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APRA Disqualifies Superannuation Trustees

3 Feb 2003

Dr Darryl Roberts, General Manager Enforcement at the Australian Prudential Regulation Authority (APRA), today announced the disqualification of Mr Ross James Honeyman and Mr Carl Peter Hanich from acting as responsible officers of a superannuation trustee, investment manager or custodian on the basis of their lack of fitness or propriety under the Superannuation Industry (Supervision) Act 1993.

Both individuals are former directors of the failed trustee company Commercial Nominees of Australia Ltd (CNAL), whose superannuation fund members lost in excess of $30 million.

The decision was in each case based upon the view that, without any finding of dishonesty, they failed to exercise a reasonable degree of care and diligence in ensuring that CNAL carried out its trustee duties.

APRA disqualified three other ex-CNAL directors – Mr Andrew Bryden Skinner, Ms Erica Jane Robinson and Mr Anthony David Hall – in November 2002 and is considering whether other ex-CNAL directors should be disqualified.

The above decisions are subject to appeal. Each disqualified person has 21 days from the date of notice in which to lodge a request for internal review of the decision by APRA. If still dissatisfied with the outcome, they may appeal to the Administrative Appeals Tribunal. Ms Robinson has sought review of the disqualification decision relating to her.

Under provisions in the Superannuation Industry (Supervision) Act 1993, which allow for compensation for losses suffered under certain circumstances, the Commonwealth Government has provided grants of financial assistance to superannuation funds under the trusteeship of CNAL. The amount paid to date is around $25 million. Further compensation claims in relation to CNAL losses are under consideration.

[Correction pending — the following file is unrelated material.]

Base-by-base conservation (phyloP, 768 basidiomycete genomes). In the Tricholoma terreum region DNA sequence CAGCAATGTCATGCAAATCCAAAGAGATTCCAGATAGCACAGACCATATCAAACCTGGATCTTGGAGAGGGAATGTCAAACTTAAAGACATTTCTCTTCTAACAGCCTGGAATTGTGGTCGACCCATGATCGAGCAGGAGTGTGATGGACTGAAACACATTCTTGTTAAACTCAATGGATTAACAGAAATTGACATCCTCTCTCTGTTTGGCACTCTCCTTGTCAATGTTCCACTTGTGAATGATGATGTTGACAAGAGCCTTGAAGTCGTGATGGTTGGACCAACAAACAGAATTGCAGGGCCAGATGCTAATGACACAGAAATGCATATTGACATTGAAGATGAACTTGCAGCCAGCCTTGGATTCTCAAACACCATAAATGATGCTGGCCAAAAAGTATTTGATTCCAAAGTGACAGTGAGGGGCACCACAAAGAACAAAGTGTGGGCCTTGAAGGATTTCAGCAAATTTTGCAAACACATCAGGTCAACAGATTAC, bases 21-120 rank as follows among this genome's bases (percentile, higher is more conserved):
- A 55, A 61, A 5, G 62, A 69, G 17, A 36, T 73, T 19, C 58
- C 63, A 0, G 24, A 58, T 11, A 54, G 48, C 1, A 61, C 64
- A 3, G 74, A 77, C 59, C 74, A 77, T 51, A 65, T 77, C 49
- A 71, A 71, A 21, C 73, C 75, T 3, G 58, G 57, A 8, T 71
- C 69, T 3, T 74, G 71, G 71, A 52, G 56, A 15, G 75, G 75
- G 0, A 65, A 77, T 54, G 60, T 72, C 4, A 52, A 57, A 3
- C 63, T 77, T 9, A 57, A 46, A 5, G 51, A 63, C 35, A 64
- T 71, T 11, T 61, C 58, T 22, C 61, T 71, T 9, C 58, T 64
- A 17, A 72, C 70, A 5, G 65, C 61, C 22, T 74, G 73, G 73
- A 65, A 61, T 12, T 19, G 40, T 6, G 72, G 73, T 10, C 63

The Superannuation Industry (Supervision) Act 1993 requires trustees, amongst other things, to act honestly and in the best interests of beneficiaries, to exercise care, skill and diligence and to formulate and give effect to an investment strategy for the fund that balances risk and return.

Dr Roberts said that trustees must act in the best interests of superannuation beneficiaries.

"APRA is resolved to see those who fail to exercise due competence, care, diligence and prudence removed from key roles in the industry."

APRA is the prudential regulator of the financial services industry including banks, credit unions, building societies, general insurance and reinsurance companies, life insurance, friendly societies, and most members of the superannuation industry. It currently regulates $1.5 trillion in assets for 20 million Australians.